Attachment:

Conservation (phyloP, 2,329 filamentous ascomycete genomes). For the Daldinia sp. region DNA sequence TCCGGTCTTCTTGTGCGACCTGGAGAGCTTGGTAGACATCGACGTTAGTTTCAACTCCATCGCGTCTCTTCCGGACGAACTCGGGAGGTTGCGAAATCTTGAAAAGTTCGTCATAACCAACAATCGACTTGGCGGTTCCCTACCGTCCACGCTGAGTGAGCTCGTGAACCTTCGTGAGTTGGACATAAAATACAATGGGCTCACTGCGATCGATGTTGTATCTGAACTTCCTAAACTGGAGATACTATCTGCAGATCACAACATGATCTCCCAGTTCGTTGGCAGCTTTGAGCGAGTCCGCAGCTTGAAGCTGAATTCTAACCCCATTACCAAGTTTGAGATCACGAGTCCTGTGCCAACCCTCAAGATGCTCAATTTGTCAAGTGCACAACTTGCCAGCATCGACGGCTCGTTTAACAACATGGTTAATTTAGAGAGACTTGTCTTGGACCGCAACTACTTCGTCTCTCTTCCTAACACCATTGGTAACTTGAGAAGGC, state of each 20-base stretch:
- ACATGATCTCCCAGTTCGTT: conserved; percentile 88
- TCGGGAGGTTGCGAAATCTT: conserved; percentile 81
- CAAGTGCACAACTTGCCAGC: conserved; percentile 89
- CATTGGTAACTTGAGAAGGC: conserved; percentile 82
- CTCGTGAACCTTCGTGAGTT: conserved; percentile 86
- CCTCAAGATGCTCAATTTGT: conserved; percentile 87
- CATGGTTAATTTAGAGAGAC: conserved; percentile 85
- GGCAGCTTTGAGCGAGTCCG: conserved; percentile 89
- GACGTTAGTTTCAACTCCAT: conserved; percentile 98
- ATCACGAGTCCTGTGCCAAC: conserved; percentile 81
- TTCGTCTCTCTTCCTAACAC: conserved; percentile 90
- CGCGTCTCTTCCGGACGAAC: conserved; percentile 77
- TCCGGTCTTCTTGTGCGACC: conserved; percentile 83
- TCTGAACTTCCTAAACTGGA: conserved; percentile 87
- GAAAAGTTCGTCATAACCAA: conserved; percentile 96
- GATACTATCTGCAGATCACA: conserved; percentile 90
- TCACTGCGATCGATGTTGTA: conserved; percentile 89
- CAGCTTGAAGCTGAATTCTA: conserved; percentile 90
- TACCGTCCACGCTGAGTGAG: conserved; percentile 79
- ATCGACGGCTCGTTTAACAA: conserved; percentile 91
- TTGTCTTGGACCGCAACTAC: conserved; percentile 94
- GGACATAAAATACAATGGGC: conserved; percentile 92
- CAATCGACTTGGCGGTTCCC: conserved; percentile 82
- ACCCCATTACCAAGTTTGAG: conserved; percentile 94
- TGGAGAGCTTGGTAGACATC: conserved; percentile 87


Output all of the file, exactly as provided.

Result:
Conservation (phyloP, 2,329 filamentous ascomycete genomes). For the Daldinia sp. region DNA sequence TCCGGTCTTCTTGTGCGACCTGGAGAGCTTGGTAGACATCGACGTTAGTTTCAACTCCATCGCGTCTCTTCCGGACGAACTCGGGAGGTTGCGAAATCTTGAAAAGTTCGTCATAACCAACAATCGACTTGGCGGTTCCCTACCGTCCACGCTGAGTGAGCTCGTGAACCTTCGTGAGTTGGACATAAAATACAATGGGCTCACTGCGATCGATGTTGTATCTGAACTTCCTAAACTGGAGATACTATCTGCAGATCACAACATGATCTCCCAGTTCGTTGGCAGCTTTGAGCGAGTCCGCAGCTTGAAGCTGAATTCTAACCCCATTACCAAGTTTGAGATCACGAGTCCTGTGCCAACCCTCAAGATGCTCAATTTGTCAAGTGCACAACTTGCCAGCATCGACGGCTCGTTTAACAACATGGTTAATTTAGAGAGACTTGTCTTGGACCGCAACTACTTCGTCTCTCTTCCTAACACCATTGGTAACTTGAGAAGGC, state of each 20-base stretch:
- ACATGATCTCCCAGTTCGTT: conserved; percentile 88
- TCGGGAGGTTGCGAAATCTT: conserved; percentile 81
- CAAGTGCACAACTTGCCAGC: conserved; percentile 89
- CATTGGTAACTTGAGAAGGC: conserved; percentile 82
- CTCGTGAACCTTCGTGAGTT: conserved; percentile 86
- CCTCAAGATGCTCAATTTGT: conserved; percentile 87
- CATGGTTAATTTAGAGAGAC: conserved; percentile 85
- GGCAGCTTTGAGCGAGTCCG: conserved; percentile 89
- GACGTTAGTTTCAACTCCAT: conserved; percentile 98
- ATCACGAGTCCTGTGCCAAC: conserved; percentile 81
- TTCGTCTCTCTTCCTAACAC: conserved; percentile 90
- CGCGTCTCTTCCGGACGAAC: conserved; percentile 77
- TCCGGTCTTCTTGTGCGACC: conserved; percentile 83
- TCTGAACTTCCTAAACTGGA: conserved; percentile 87
- GAAAAGTTCGTCATAACCAA: conserved; percentile 96
- GATACTATCTGCAGATCACA: conserved; percentile 90
- TCACTGCGATCGATGTTGTA: conserved; percentile 89
- CAGCTTGAAGCTGAATTCTA: conserved; percentile 90
- TACCGTCCACGCTGAGTGAG: conserved; percentile 79
- ATCGACGGCTCGTTTAACAA: conserved; percentile 91
- TTGTCTTGGACCGCAACTAC: conserved; percentile 94
- GGACATAAAATACAATGGGC: conserved; percentile 92
- CAATCGACTTGGCGGTTCCC: conserved; percentile 82
- ACCCCATTACCAAGTTTGAG: conserved; percentile 94
- TGGAGAGCTTGGTAGACATC: conserved; percentile 87